From R&D to ROI: SPARK Venture Capitalists Tell All
One of the most compelling things about Urjanet’s annual SPARK conference as a whole is its cross-industry, multidisciplinary involvement. In the Venture Capitalists Tell All discussion, panel attendees were invited to learn how venture capital not only varies across different industries, but across different types of firms altogether. Panelists from Oak HC/FT, GE Ventures, UPS Venture Investing, and Cox Enterprises demonstrated that venture capital can take many different shapes and have fundamentally different strategies or objectives.
Patricia Kemp, General Partner, Oak HC/FT, set the parameters for ‘typical’ standalone VC funds; her firm, Oak HC/FT, is a “fund of funds” with approximately $1.1 billion under management that focuses on early stage and growth stage investment in post-revenue ventures, primarily in healthcare and financial technology. Like most standalone VC funds, Oak HC/FT’s primary goal is to generate a healthy and consistent ROI on capital under management, generally aiming for 3x-10x returns.
This is a stark difference from some of the corporate investment strategies presented by other panelists. Rimas Kapeskas, Managing Director, UPS Strategic Enterprise Fund, UPS Venture Investing, currently deploys $40-$50M annually in what are typically pre-revenue companies, with the goal of accelerating growth. Kapeskas was quick to put that $50M worth of investment into the context of UPS as an organization generating $60B in revenue annually, explaining that there is not an expectation for his investment organization to have a radical bottom-line impact on their overall balance sheet. Rather, he described the strategy at UPS as “outsourced R&D” that helps UPS maintain an intimate pulse on innovations in logistics and other technologies critical to operations at UPS, rather than generating an immediate return on investment.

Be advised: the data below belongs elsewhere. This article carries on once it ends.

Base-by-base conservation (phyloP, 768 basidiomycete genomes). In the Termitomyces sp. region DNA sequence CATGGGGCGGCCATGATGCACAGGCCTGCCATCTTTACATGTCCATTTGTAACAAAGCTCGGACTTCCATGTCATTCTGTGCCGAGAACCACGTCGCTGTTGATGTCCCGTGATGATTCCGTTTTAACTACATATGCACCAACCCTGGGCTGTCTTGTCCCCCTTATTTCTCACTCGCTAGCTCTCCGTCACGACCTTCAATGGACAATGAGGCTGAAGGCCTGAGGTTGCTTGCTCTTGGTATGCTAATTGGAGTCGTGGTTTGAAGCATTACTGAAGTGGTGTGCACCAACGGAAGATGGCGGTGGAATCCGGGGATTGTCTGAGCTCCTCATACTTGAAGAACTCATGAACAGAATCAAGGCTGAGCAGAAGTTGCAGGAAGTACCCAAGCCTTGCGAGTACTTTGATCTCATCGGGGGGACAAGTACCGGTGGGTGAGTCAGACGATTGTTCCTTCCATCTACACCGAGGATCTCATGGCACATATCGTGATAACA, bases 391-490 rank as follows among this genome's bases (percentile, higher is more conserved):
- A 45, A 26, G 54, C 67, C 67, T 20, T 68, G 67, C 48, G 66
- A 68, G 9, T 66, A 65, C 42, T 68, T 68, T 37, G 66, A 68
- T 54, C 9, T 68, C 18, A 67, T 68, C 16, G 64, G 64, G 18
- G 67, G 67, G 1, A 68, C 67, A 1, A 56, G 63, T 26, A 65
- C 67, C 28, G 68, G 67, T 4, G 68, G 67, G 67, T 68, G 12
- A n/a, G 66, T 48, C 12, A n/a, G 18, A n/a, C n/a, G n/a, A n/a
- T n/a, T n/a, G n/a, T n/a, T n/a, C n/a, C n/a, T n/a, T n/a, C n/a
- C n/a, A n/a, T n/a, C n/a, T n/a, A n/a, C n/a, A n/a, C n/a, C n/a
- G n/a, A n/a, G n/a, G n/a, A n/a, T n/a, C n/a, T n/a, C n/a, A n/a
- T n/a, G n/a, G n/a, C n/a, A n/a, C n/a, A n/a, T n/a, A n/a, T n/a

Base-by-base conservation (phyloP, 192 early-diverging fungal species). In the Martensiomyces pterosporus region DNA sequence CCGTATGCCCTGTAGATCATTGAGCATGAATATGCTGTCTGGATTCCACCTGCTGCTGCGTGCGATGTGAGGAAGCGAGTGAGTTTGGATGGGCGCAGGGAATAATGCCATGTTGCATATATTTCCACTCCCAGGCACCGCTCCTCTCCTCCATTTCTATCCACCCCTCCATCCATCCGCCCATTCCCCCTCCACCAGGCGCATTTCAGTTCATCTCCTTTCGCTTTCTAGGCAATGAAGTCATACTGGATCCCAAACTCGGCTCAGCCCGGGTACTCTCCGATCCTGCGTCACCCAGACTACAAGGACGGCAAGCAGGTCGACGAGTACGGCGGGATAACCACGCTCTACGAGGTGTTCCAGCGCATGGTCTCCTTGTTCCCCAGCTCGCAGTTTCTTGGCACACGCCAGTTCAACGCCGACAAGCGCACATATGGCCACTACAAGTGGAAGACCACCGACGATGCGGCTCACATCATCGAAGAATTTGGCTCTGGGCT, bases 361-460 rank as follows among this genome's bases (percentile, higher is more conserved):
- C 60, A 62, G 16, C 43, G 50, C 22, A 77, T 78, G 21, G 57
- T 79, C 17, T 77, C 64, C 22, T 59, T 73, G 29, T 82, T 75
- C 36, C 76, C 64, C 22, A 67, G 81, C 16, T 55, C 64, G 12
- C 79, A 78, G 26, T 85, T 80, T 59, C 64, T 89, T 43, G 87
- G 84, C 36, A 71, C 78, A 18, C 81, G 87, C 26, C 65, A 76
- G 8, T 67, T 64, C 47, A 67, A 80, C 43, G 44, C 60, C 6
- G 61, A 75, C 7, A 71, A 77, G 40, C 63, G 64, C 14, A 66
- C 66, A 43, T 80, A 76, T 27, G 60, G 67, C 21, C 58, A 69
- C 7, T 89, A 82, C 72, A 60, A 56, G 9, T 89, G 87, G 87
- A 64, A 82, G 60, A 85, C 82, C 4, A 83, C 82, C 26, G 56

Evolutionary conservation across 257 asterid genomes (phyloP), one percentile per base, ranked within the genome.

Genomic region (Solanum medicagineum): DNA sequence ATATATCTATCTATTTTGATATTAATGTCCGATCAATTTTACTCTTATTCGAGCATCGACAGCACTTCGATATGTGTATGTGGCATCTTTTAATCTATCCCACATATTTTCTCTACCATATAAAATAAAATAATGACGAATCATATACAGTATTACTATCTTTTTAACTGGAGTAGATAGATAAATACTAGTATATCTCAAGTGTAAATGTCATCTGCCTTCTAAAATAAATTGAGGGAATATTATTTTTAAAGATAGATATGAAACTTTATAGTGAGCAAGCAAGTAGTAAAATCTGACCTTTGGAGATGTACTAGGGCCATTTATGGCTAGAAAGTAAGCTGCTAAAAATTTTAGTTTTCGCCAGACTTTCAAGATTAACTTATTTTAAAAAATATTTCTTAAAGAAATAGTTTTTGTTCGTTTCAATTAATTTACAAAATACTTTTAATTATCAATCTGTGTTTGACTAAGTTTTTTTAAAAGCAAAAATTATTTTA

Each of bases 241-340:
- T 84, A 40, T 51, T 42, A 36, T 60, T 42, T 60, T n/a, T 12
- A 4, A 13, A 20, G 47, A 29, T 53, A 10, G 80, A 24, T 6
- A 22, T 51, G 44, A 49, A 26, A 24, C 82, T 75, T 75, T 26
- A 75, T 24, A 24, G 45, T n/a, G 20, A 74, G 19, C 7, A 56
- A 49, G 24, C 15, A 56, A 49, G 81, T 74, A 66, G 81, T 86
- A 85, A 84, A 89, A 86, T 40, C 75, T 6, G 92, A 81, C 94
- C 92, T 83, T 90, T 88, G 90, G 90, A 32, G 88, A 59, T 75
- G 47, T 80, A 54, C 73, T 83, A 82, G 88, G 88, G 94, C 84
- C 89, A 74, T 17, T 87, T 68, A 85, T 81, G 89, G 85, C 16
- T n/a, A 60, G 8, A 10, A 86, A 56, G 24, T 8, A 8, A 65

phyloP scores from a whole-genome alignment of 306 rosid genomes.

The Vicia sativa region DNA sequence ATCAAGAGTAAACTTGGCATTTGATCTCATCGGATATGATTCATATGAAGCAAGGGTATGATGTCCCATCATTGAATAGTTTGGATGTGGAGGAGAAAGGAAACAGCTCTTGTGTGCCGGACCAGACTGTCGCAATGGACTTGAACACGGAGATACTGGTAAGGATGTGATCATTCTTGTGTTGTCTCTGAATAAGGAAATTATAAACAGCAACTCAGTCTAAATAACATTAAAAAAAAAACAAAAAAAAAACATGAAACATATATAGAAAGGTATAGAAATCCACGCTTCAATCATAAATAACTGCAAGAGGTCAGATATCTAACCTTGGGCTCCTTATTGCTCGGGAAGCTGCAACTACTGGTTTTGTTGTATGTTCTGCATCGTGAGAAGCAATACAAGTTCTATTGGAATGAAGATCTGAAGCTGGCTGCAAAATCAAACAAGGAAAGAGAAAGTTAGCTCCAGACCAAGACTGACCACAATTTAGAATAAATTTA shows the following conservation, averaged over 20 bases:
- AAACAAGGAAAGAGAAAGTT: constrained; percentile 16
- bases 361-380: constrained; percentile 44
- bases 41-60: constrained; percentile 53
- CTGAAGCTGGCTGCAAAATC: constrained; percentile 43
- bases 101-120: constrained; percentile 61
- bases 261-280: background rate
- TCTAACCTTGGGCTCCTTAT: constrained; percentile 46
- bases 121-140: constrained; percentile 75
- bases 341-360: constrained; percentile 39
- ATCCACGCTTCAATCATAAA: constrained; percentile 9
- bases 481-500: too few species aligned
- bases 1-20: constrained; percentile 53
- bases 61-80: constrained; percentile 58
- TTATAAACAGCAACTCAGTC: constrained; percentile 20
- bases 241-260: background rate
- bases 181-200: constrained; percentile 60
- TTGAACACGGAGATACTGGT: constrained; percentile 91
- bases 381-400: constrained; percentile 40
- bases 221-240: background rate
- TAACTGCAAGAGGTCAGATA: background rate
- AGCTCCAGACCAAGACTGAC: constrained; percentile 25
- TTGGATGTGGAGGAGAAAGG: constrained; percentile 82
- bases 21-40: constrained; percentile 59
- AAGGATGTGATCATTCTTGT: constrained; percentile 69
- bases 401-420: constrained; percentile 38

John Spirtos, Managing Director, New Business Creations, GE Ventures, presented yet a third strategy that incorporates aspects from both institutional and corporate venture capital, with GE Ventures mobilizing internal capital as well as third party investments. Spirtos described GE’s strategy as a typical “barbell” approach in which GE seeks measurable ROI from its fund in the short run in addition to knowledge and technology superiority in the long run. GE Ventures does diligence on approximately 4,000 companies per year, primarily making investments in energy, energy optimization, machine learning, and AI.
Cox Enterprises, much like UPS, is a longstanding company with substantial revenues and profits from its standard business operations. Duncan O’Brien, SVP and GM of Corporate Strategy & Investments, explained that Cox has recently been increasing its venture capital investments, and similarly to UPS it is not with the goal of significant change to the balance sheet bottom line. Rather, O’Brien explained that it is first and foremost a learning and education strategy for Cox, which in fact drives much of its investment to verticals and areas that Cox has less expertise in than others. This has manifested in the form of Cox investments into healthcare, IoT, and blockchain technologies, and enables Cox to stay on the cutting edge of technology in its own industry as well as adjacent industries.
The big takeaway from this session was clear — venture capital initiatives can have a wide range of goals and definitions of success. The most effective venture capital initiatives give a substantial amount of consideration to the context of investment capital within the organization before setting those goals. Regardless of whether the goal is ROI or R&D, setting clearly defined goals that drive primary business initiatives enables venture capital to be effectively managed and mobilized.
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About Andrea Duke
Andrea is a former Marketing Communications Manager at Urjanet. She is an experienced writer and content strategist, and is passionate about sustainability.